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Lakers lose to long shots

Suns make 22 three-pointers and L.A. drops its second in a row, 121-116.

November 14, 2010|By Mike Bresnahan

The Lakers will come across plenty of bizarre plots on their long, unpredictable road to a possible "three-peat."

In fact, they were three-beat Sunday.

The Phoenix Suns buried them with a three-point barrage and almost set an NBA record in a 121-116 victory at Staples Center.

Jason Richardson had 35 points and the Suns made 22 of 40 shots from long distance (55%), stunning a Lakers crowd that expected a victory against the mostly mediocre Suns (5-4).

The Suns were hot, no doubt, but the Lakers were already starting to leak defensively, following up their 118-112 loss Friday in Denver with a weak effort Sunday. Phoenix was one three-pointer shy of the NBA record set by Orlando in January 2009 against Sacramento.

It's officially time to end all the talk of the Lakers challenging Chicago's record-setting 72-10 season in 1995-96.

The Lakers (8-2) also had some unsettling medical news, with two players scheduled to visit doctors Monday morning for MRI exams. Lamar Odom was slowed somewhat by a sore right foot, saying it felt like the top of it was burning, and Theo Ratliff continued to be bothered by a sore left knee.

"It's been aching, especially in the morning," said Odom, who limped out of the locker room after the game. "But I've been playing a lot of basketball. Hopefully it's just wear and tear. Hopefully there is nothing wrong."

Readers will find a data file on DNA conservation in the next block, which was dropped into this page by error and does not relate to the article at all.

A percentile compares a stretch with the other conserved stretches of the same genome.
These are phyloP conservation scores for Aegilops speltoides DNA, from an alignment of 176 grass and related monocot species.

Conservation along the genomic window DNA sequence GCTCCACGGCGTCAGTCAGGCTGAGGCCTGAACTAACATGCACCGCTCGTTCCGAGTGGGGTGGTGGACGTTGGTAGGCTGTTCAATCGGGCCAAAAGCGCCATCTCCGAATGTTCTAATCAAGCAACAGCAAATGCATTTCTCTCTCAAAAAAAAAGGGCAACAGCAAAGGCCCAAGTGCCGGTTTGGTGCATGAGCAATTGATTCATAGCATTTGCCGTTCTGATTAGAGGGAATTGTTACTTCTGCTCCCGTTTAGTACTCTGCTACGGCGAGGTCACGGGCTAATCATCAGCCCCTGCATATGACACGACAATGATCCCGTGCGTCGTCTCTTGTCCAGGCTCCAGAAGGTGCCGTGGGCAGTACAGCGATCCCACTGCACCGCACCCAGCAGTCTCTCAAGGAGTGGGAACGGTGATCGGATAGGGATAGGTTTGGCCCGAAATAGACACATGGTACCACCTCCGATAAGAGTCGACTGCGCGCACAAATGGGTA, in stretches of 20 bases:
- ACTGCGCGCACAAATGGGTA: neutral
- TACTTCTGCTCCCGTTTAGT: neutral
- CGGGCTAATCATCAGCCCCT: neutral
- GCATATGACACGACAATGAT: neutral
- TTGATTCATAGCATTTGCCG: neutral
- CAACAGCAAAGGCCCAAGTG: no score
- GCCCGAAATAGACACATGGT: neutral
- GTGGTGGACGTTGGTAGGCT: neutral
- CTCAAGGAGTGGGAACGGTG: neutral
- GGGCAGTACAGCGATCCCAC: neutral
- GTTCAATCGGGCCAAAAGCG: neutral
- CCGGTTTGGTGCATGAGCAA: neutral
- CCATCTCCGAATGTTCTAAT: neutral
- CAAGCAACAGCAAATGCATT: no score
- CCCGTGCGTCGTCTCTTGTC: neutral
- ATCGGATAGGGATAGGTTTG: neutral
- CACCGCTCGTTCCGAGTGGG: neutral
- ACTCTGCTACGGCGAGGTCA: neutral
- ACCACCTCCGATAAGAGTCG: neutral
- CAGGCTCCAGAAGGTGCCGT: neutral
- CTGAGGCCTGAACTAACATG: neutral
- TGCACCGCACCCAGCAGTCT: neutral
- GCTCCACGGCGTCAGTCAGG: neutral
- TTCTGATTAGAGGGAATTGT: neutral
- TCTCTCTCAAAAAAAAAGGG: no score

The Lakers had plenty of offense from Pau Gasol (28 points), Kobe Bryant (25 points) and Odom (22 points), who played 42 minutes, but scoring wasn't their problem.

Richardson made seven of 10 from three-point range, Hedo Turkoglu made five of seven and Channing Frye made four of nine.

You could almost hear a collective exhale from Lakers fans after Richardson was long on a three-point attempt late in the third quarter.

"They were on fire and they made all of them it seems like," Bryant said. "If you can do that four games in a playoff series, God bless you. Even guys in a gym by themselves can't shoot that percentage. It was a historical night tonight almost."

It was a big enough onslaught that record books were being cracked open in the third quarter.

The Suns made 18 of their first 28 from long range and eventually broke their own record for three-pointers by a Lakers opponent (19 in their 108-97 victory over the Lakers in April 2005).

Lakers Coach Phil Jackson couldn't remember anything like it.

"Obviously, no," he said. "That's remarkable shooting."

The Suns also broke their team record of 20 made three-pointers in a game, and the teams almost tied the NBA record for combined three-pointers in a game (32 by Phoenix and Seattle in double overtime in January 2006).

The Lakers, who made nine of 23 three-point attempts, moved within 111-109 on Odom's layup with 53.7 seconds to play, but he was called for a technical foul after crying out for a foul.

Steve Nash made a free throw, Turkoglu followed with a three-pointer, and the Lakers were pretty much done after that.

Bryant and Jackson said referees were too quick to punish animated player conduct that late in a game, Bryant even calling the increased sensitivity a "bad, bad rule."

The Lakers' defense in recent games could be described with similarly bad terms.

The Lakers surrendered 33 points in the second quarter and 36 in the third against Phoenix after giving up 33 points in the fourth quarter at Denver.

The Lakers had been allowing opponents to shoot 34.1% from three-point range, good for 11th-best in the league, but the Suns blew past that percentage.

Bryant had some final words for Lakers fans who might be agonizing over consecutive losses.

"They'll get over it," he said.

twitter.com/Mike_Bresnahan

mike.bresnahan@latimes.com

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